When I began working as a public defender in Manhattan, I was met mostly with pity. It was the mid-Nineties, and whatever was in the air, it wasn’t nuance. The city was in the process of reimagining the very concept of crime and, by extension, who should be subject to incarceration. Under orders from the mayor, the police took conduct that New Yorkers had grudgingly borne for years as symptoms of inequality—stop at a red light and someone emerges to clean your windshield in the hopes of a quarter, visit a fast-food restaurant and someone opens the door with their palm out—and criminalized it. This was broken-windows policing, and you were assured that it was not targeting any particular group, just following the science. It was theoretical and innovative and evidence-based, and to object was equivalent to insulting victims. The euphemistic target was “quality of life” offenses, but to us interested observers, well, we had eyes and could see what our clients almost always looked like.
In these cases, the damage was mostly limited to misdemeanor prosecutions. Just above them, though, was the toxicity of the long and wholly undeserved sentences with which America has packed its prisons. At the height of this era, I picked up the case of Huascar Jimenez*. I can kind of remember his face, but what I doubt I’ll ever forget is two numbers: seven and fourteen.
The case was fairly standard, if concerted injustice can ever be so, but with a twist. I was three or four years in by then, so I was well aware that the police seemed to respond to emergencies far less often than they conducted quasi-military operations featuring what I’m sure they thought was badass nomenclature like Special Ops and Tactical Narcotics Team (TNT). The two most common operations were buy-and-busts and observation sales. In a buy-and-bust, an undercover officer pretends to be a dope-sick buyer. He hands a seller about ten dollars in “prerecorded buy money”—currency that has been photocopied and logged—in exchange for a small amount of crack or heroin. The buyer then radios a description of the seller and anyone else they want to involve to his team, who make arrests, hoping to recover the buy money and the stash of drugs. Observation sales proceed differently. The police set up on a roof and watch the street below with binoculars. If they see any suspicious hand-to-hand activity, they relay a description of the relevant individuals, leading to arrests where they hope to recover narcotics from the buyer and money and “matching” narcotics from the seller.
The twist was that Huascar’s arrest fell into neither of these categories. In his case, a Special Narcotics Enforcement Unit was on its way to set up an observation post when officers looked to their left and saw him plying his trade. A lot of people like a lot of heroin. That’s where Huascar and the many others like him come in. He sold a product with insatiable demand. This meant huge profits, but not for him. See, Huascar didn’t just sell to people who loved heroin—he was one of them. That’s what got him into the game in the first place, not any profit motive. And this was no coincidence. Street sellers were mostly functional addicts or teenagers. They took all the risk for little to no reward. The addicts were compensated with minimal product and the teens with street cachet and a monetary pittance. With rare exceptions, these sellers and their buyers were the only ones being arrested for drug offenses. The police knew this. The prosecutors knew. So did the judges.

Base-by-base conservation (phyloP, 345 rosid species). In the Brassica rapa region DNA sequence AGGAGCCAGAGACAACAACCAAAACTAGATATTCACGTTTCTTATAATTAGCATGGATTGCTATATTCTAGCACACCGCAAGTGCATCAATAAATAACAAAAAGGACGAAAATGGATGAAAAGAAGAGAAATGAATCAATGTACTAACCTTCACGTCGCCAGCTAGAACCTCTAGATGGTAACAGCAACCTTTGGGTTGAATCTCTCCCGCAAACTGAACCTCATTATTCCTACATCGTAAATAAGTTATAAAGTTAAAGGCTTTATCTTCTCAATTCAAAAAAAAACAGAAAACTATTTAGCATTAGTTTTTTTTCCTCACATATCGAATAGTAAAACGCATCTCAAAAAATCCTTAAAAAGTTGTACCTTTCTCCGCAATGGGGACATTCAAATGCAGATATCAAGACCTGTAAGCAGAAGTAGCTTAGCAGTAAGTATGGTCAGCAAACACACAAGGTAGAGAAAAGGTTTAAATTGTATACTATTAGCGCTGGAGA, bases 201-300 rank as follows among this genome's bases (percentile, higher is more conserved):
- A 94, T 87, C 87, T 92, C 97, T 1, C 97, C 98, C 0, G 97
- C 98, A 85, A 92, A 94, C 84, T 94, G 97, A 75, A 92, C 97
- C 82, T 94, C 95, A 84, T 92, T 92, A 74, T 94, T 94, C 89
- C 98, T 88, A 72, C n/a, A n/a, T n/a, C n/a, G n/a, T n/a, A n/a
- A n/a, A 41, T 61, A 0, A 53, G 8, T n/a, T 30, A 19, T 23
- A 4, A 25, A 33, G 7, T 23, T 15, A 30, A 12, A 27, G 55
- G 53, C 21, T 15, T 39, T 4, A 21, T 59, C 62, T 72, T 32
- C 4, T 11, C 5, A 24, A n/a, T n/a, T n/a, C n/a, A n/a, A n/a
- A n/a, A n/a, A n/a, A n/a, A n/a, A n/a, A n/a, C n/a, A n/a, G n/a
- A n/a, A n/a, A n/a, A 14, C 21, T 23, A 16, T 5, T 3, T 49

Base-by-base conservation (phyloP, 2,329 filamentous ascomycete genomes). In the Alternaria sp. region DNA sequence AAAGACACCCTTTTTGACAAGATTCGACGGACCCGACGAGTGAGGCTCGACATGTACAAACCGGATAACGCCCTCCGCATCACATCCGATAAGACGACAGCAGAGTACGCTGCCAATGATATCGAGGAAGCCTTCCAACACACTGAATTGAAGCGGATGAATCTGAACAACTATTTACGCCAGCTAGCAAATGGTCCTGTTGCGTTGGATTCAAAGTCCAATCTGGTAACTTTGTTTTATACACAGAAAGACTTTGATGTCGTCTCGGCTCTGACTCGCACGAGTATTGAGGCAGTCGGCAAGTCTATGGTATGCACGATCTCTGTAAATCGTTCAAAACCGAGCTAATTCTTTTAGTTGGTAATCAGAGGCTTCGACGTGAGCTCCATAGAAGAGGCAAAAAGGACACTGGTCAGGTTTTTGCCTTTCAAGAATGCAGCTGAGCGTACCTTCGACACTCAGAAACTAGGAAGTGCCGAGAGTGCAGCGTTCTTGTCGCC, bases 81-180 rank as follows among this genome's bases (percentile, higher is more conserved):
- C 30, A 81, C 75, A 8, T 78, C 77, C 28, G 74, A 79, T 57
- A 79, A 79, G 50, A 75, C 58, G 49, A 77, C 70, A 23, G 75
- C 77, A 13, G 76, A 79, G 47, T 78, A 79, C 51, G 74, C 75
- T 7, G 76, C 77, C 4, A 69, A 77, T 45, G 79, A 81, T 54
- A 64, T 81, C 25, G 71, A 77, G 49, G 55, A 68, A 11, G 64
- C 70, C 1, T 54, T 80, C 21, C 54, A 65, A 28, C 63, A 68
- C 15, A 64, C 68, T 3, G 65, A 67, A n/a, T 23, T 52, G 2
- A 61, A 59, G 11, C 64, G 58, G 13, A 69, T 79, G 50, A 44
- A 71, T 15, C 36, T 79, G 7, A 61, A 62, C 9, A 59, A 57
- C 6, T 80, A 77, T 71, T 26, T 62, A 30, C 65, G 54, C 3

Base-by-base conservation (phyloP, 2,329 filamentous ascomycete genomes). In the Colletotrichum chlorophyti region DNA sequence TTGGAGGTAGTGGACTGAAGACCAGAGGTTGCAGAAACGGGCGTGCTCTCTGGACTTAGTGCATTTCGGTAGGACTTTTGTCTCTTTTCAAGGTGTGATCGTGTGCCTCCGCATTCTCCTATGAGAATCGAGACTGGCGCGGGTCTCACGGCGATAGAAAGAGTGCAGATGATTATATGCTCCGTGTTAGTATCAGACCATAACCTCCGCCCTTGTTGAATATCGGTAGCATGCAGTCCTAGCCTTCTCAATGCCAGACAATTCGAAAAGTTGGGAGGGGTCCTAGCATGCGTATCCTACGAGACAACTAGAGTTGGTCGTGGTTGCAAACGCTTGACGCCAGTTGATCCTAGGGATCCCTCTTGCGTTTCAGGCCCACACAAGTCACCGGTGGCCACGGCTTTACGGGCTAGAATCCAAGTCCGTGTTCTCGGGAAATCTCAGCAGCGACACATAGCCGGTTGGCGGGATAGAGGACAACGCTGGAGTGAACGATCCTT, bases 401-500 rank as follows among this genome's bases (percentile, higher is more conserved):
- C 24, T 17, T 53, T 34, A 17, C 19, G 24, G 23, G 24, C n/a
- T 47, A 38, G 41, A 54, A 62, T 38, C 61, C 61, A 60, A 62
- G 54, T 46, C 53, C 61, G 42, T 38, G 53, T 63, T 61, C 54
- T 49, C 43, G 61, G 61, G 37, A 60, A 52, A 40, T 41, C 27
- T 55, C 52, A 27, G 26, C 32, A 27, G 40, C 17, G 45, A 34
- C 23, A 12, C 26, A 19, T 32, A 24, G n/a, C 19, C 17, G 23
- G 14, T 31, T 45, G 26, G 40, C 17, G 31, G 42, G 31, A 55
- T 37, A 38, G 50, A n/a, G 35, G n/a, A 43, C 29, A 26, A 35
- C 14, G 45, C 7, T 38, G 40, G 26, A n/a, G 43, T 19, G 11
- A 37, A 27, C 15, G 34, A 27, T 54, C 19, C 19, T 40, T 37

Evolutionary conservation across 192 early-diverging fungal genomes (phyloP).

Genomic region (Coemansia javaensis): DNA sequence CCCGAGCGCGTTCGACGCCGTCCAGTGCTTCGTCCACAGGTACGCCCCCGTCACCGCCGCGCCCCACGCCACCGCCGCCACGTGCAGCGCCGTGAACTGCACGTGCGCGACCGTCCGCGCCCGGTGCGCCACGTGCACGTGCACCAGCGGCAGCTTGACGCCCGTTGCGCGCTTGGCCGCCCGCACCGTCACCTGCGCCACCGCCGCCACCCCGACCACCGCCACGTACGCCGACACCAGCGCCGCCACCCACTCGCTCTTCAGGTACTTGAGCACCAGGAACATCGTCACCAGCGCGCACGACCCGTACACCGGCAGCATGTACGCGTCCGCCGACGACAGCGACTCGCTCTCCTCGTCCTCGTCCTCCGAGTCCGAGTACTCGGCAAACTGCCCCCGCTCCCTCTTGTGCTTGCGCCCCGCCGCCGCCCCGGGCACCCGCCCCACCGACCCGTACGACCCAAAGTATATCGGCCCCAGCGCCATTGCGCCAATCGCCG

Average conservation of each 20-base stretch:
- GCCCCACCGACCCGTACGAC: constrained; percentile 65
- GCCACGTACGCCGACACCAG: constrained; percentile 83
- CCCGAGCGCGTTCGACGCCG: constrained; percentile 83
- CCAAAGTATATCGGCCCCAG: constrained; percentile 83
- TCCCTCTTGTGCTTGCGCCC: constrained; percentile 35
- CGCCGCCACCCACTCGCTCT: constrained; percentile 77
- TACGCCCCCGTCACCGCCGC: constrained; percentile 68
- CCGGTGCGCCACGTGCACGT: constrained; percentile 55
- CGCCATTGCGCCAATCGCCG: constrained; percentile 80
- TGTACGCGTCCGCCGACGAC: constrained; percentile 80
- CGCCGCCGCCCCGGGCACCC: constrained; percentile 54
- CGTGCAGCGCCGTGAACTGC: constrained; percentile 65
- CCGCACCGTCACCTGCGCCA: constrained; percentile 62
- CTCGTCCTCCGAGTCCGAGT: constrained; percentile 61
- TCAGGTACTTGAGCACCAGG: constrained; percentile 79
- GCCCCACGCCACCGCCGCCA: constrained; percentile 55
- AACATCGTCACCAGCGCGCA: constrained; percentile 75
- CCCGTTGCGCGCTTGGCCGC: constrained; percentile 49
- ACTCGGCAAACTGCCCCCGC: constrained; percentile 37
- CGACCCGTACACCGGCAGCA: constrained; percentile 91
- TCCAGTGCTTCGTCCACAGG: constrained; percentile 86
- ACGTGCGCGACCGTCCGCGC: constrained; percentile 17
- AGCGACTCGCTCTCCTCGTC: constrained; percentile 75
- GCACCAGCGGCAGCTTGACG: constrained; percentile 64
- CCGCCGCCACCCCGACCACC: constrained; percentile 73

Huascar was working for product, and as he sold openly on the sidewalk, feet away from the NYPD, he was grabbed while holding nine decks of heroin, street value about $90 at the time. He was a veteran seller, with a couple of drug convictions to his name and palpable apathy when I met him at his arraignment. He knew the legal process for cases like his as well as I did. Charged with possession with intent to sell—the buyer wasn’t arrested—he was facing a minimum sentence of four and a half to nine years in prison. He had ample company, so much that a court routine had emerged to deal with the volume. At the first court appearance following an indictment, the prosecutor would make a onetime offer of a sentence less than the minimum. Anyone rejecting this offer was essentially committing either to a later plea bargain with a harsher penalty or to a trial, and few had the stomach for that. But Huascar rejected the offer and just kept on rejecting until we arrived at trial.